A major drawback to solar energy is the fact that it places us at the mercy of nature’s schedule. To get around this we need some method of storing it such as converting it into fuel. Whereas electric storage requires batteries, fuel storage only needs barrels and tanks. In a paper recently published in EES, researchers at Sandia National Labs demonstrated an improved method of converting solar energy directly into fuel.
The researchers identified an improved catalyst that splits water (or carbon dioxide) after heating by concentrating solar: using mirrors or lenses to shine lots of sunlight on one spot to get it really hot. At high temperatures (traditionally above 1500°C), oxygen is liberated from the catalyst. The catalyst is then cooled (traditionally to 800°C) and exposed to water vapor (or carbon dioxide gas). Starved for oxygen, the catalyst steals it from the water (or carbon dioxide) to leave hydrogen (or carbon monoxide). These products may either be directly used as fuel or for synthesis of more traditional fuels such as gasoline.
The improved catalyst is from a class of materials called “perovskite oxides” and contains a mix of strontium, lanthanum, manganese, aluminum and oxygen. Compared to traditional catalysts that use cerium or iron, this improved catalyst performs over a smaller range of temperatures: 1350°C for oxygen liberation and 1000°C for hydrogen (or carbon monoxide) production. This decrease in temperature range is important to ensuring the life of the catalyst, which (cycled every 5 minutes for 8 hours per day, 300 days per year over 10 years) must be sturdy enough to withstand 300-thousand cycles. It is anticipated that further exploration into this class of catalysts will yield further improvements.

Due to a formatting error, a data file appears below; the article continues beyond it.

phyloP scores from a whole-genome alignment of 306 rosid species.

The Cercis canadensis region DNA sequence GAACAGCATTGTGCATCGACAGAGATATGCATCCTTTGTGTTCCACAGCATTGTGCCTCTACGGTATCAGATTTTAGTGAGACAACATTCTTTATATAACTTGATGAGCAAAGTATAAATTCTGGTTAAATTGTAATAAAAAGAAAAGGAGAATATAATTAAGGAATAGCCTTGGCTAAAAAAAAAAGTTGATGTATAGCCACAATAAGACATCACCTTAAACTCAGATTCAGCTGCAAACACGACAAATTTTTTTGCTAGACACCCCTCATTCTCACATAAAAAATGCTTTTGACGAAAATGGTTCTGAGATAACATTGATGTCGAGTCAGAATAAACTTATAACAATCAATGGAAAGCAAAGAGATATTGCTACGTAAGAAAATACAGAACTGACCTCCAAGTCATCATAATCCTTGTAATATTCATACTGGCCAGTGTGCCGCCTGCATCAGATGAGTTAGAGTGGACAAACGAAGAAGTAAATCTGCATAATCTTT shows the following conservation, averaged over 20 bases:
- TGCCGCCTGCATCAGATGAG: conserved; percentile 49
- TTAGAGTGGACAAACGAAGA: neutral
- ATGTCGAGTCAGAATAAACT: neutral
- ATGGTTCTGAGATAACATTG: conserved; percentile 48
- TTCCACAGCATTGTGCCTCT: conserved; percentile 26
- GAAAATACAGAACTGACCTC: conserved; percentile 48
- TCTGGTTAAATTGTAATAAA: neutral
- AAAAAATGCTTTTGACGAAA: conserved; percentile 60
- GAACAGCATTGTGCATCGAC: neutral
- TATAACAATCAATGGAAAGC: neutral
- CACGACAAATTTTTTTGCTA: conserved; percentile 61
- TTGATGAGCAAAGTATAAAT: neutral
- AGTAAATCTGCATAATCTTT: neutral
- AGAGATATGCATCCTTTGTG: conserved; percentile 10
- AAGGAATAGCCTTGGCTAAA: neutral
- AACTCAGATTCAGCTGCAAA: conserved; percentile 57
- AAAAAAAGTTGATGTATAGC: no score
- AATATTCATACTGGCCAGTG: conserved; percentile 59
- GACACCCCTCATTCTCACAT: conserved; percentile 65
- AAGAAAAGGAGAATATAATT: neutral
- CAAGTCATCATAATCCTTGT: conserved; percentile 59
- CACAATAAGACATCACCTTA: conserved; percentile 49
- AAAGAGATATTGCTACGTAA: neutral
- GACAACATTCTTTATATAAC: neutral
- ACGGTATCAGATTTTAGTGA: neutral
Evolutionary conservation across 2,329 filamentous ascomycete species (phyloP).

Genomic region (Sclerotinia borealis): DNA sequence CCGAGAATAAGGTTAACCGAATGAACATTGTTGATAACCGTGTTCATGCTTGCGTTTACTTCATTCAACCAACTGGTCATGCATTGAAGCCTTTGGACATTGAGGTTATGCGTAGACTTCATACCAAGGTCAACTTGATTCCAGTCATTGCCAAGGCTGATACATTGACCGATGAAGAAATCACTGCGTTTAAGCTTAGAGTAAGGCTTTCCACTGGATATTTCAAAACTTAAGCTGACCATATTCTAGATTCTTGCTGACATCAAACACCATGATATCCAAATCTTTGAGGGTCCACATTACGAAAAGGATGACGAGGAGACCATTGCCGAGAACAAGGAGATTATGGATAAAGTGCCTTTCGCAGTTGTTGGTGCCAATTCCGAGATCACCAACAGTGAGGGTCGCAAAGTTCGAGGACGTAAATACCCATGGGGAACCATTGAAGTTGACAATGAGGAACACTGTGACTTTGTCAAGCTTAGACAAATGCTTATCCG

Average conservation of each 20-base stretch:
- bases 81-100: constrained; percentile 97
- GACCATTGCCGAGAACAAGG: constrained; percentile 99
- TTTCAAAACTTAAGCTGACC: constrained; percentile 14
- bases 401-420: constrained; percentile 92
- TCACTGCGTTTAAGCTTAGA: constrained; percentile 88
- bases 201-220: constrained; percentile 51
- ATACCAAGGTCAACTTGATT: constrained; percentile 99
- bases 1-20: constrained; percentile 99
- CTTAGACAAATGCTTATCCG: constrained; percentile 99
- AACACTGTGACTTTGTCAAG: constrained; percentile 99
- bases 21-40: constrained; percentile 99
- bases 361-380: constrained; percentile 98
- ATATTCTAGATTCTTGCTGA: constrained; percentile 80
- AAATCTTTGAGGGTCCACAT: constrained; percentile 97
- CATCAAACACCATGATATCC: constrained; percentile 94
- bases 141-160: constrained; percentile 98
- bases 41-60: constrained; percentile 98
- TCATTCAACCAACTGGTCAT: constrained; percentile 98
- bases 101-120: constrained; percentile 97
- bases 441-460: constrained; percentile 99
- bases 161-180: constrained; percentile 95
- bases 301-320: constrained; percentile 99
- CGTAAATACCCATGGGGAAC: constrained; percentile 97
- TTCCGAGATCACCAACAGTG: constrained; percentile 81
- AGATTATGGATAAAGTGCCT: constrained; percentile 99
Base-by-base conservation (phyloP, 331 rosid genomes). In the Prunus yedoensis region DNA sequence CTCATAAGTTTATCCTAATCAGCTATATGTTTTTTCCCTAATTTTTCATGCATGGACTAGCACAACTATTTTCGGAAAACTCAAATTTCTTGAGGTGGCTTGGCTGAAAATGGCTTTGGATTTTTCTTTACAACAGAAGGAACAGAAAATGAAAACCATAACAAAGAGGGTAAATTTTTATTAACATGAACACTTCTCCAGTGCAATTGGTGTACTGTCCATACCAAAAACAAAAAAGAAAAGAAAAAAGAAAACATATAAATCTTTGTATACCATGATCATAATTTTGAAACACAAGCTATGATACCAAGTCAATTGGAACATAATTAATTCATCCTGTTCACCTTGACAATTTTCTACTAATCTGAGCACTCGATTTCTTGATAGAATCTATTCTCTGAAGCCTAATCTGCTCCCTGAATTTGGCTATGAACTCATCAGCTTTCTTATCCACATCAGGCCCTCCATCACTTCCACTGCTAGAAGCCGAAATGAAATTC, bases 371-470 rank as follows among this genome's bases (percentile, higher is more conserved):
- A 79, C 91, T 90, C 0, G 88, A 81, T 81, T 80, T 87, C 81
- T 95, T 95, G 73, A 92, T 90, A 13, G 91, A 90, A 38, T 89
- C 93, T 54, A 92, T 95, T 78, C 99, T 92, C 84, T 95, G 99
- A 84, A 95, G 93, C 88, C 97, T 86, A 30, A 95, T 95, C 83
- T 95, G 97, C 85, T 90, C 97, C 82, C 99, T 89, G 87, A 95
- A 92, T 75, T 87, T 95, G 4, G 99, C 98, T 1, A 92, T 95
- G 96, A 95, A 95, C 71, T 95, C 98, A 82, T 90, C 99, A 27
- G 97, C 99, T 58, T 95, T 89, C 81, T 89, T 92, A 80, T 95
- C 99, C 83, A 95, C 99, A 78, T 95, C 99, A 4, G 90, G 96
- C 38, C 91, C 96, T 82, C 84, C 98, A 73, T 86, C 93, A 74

Read the article in EES today:
Sr- and Mn-doped LaAlO3−δ for solar thermochemical H2 and CO production
Anthony H. McDaniel, Elizabeth C. Miller, Darwin Arifin, Andrea Ambrosini, Eric N. Coker, Ryan O’Hayre, William C. Chueh and Jianhua Tong